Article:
Looking out into Unit A you can still see a few gadwall and blue-winged teal waddling around in the shallow water. If you look closer, you may see several shorebirds zipping back and forth, sifting and probing through the soft mud with their beaks looking for bugs. Although they don’t get much credit, if you stop and think about what they are doing and where they are going, you might be amazed.
I know, I know; they are just a bunch of little brown birds that you can’t shoot or eat, so who cares? Well, bear with me for a minute and I’ll explain how they are a great example of wetland variability and resourcefulness.
At first glance the semipalmated plover may look like a common killdeer. However, this bird is less than half the size of its cousin and weighs in at only 45 grams on average. Additionally, it has only one black band across its chest, whereas a killdeer has two broad bands. Another difference between the two is that the semipalmated plover briefly passes through our neck of the woods only twice a year. A one-way trip to or from the breeding grounds near the arctic to the wintering grounds along the coast is roughly 3,000 miles at minimum.
No matter what size you are, a journey that far takes a lot of gas. Most shorebirds, plovers included, primarily eat bugs or fly larvae called bloodworms. Bloodworms feed on algae that are busy breaking down plant matter. These larvae emerge during the late winter and early spring as the sun heats up the mud within wetlands, shorelines and flooded agricultural fields. During the spring as the water line recedes and mudflats are exposed these bugs are devoured as the shorebirds move back north to start their annual cycle anew.
On average a 45-gram shorebird, like our semipalmated plover, must forage 8 grams of bloodworms a day for it to survive and have enough fat to help with the next leg of migration. In a wetland area like Duck Creek, a plover could probably find its necessary food requirements within 43 square feet of mudflats per day. Although 40 square feet doesn’t seem like much at first, if you multiply that by several hundred birds over a month, you’ll start adding up some acreage. Luckily, much of this habitat is provided at the same time we draw down water in our wetlands to stimulate moist soil plants or dry things out for food plots.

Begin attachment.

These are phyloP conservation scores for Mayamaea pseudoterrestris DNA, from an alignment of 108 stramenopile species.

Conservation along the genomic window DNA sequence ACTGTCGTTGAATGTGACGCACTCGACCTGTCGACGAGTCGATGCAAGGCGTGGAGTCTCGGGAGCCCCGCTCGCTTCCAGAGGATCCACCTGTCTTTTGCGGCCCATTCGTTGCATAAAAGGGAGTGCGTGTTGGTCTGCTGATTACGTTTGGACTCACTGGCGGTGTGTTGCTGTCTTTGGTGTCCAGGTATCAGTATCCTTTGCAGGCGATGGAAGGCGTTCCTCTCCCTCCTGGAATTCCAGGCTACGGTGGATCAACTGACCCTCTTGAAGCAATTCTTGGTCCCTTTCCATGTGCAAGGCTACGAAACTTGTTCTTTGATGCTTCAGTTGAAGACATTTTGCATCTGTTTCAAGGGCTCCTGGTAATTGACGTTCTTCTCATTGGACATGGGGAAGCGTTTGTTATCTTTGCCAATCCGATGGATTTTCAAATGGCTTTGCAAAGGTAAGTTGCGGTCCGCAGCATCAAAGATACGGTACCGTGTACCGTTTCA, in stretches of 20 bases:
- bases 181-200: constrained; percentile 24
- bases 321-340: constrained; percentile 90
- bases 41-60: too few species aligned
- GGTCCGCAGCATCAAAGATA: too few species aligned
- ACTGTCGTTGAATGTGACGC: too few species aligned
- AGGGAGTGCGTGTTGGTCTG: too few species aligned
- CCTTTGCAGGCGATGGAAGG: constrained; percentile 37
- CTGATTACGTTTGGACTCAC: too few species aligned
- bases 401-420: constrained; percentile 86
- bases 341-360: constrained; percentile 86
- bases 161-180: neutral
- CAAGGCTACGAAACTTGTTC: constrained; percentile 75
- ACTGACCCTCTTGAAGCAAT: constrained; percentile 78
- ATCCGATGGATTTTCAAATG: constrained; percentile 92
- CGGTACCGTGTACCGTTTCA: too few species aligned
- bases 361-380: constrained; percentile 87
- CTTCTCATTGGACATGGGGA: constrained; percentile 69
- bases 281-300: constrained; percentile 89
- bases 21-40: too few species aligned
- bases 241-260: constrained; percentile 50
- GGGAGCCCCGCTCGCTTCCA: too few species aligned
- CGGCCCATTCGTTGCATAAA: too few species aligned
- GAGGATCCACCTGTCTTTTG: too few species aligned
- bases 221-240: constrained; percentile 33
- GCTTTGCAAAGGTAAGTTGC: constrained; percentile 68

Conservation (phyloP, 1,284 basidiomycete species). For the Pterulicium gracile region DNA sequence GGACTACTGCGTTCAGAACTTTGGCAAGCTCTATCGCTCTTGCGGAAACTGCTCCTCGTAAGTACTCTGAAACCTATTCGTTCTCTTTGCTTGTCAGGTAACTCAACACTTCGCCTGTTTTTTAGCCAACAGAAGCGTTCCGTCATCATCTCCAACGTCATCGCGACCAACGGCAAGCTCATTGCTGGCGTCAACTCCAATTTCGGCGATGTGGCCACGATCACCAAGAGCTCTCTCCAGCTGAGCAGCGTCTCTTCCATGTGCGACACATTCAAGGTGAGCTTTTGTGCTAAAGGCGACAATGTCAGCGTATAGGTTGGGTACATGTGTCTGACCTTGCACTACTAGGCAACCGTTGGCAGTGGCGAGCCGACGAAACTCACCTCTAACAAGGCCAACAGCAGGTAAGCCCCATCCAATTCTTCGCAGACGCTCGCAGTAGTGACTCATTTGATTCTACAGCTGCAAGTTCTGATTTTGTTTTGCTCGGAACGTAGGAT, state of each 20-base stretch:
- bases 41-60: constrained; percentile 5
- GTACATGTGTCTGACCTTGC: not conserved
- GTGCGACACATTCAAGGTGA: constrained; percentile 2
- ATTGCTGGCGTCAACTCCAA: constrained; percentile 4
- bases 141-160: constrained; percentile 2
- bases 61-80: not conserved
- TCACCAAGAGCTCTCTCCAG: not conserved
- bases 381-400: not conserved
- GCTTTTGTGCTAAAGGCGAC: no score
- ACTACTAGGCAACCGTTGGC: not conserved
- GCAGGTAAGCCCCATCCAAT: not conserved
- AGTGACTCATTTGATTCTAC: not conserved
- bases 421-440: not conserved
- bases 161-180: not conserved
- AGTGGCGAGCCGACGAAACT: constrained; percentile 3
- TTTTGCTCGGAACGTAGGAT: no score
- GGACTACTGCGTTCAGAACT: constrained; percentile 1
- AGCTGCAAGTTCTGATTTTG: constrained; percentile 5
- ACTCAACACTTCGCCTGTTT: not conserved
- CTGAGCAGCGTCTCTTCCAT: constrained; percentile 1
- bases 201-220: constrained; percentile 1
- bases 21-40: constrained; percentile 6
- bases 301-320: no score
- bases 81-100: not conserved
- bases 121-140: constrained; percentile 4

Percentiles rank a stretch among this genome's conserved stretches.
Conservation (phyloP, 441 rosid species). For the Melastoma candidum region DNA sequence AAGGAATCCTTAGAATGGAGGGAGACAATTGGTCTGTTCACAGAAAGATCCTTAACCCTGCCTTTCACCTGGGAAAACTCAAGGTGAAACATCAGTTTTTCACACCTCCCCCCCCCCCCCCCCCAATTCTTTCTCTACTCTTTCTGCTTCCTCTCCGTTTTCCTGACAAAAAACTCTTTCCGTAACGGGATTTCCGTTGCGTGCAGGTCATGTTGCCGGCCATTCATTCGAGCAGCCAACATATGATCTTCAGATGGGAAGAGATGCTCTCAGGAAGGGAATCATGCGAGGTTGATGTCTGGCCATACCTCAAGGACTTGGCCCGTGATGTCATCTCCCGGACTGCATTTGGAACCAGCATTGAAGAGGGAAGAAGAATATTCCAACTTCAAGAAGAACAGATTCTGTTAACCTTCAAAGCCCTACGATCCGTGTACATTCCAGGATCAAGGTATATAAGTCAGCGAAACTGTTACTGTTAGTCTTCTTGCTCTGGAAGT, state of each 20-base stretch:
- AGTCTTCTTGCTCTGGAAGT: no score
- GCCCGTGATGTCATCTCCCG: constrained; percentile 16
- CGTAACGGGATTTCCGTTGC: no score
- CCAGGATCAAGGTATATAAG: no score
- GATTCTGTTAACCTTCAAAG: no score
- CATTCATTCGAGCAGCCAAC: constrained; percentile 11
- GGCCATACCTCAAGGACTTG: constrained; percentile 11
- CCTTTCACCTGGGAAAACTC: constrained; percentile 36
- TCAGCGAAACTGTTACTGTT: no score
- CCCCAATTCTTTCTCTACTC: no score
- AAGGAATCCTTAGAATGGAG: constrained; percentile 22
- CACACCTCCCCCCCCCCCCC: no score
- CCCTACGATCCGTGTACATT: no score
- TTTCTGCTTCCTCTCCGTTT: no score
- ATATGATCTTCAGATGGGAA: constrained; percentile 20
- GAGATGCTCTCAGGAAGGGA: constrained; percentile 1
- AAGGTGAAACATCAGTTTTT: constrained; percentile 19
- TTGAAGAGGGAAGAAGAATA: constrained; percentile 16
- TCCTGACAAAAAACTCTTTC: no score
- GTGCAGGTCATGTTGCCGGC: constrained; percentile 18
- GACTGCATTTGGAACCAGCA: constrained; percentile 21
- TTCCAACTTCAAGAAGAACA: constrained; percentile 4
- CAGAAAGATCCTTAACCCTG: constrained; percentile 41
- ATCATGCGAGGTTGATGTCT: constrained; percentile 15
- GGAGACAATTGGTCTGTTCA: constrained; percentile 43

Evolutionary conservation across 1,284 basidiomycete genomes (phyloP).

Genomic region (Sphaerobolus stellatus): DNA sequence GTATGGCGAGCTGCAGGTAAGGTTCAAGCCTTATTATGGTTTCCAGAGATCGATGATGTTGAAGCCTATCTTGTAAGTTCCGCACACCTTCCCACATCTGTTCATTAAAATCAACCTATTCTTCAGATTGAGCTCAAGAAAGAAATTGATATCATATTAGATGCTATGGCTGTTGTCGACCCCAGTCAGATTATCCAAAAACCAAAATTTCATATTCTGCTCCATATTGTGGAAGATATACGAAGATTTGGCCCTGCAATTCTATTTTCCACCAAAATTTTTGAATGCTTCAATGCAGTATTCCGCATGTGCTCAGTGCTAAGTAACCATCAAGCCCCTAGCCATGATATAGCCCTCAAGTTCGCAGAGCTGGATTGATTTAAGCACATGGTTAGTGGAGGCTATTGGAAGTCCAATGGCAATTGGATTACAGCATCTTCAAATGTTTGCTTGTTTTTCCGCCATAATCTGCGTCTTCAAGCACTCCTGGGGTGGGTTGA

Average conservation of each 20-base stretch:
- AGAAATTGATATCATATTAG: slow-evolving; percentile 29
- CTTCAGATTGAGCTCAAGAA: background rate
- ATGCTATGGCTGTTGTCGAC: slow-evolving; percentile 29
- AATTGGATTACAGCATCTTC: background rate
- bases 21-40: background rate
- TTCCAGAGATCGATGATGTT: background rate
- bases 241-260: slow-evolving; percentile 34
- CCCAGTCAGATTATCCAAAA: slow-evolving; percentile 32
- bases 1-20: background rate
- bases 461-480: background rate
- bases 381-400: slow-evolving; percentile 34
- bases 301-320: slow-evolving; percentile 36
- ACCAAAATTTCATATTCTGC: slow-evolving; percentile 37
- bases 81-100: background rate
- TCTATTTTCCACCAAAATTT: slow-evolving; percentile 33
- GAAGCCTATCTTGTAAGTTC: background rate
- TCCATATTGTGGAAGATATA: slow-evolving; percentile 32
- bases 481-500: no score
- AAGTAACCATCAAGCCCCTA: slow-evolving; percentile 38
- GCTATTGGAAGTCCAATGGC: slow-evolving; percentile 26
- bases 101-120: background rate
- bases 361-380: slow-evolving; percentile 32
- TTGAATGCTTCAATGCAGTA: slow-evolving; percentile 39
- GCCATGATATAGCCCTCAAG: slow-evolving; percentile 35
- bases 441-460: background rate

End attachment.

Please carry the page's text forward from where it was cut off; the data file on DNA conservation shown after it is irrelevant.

However, we don’t always have control and seasonal precipitation patterns often play a larger role in habitat availability for shorebirds. For example, think of where the waterlines were at this time last year. Water was everywhere in Southeast Missouri. This year it has been remarkably dry and the waterlines are drastically reduced. Odds are, next year’s habitat conditions will also be different and such is the natural variability of wetland habitats.
To me this is why shorebirds are incredible. They thrive on habitats that are in constant transition and are never in the exact same condition from one year or season to the next. For a person like myself who isn’t always open to change, maybe I should learn something from these small, resourceful little birds.
All in all there are 33 different species of shorebirds that regularly occur within the Mississippi Flyway. They each have a different strategy that allows them to take advantage of the landscape and complete their continental voyage each spring and fall.
I know over the last few paragraphs I haven’t been able to add these birds to the bag or put them on the grill. However, you have to give them some respect for working so hard, travelling that far and not being noticed. There is something to be said about that. Thanks again for your time and interest. We hope you enjoy your next outing on Duck Creek.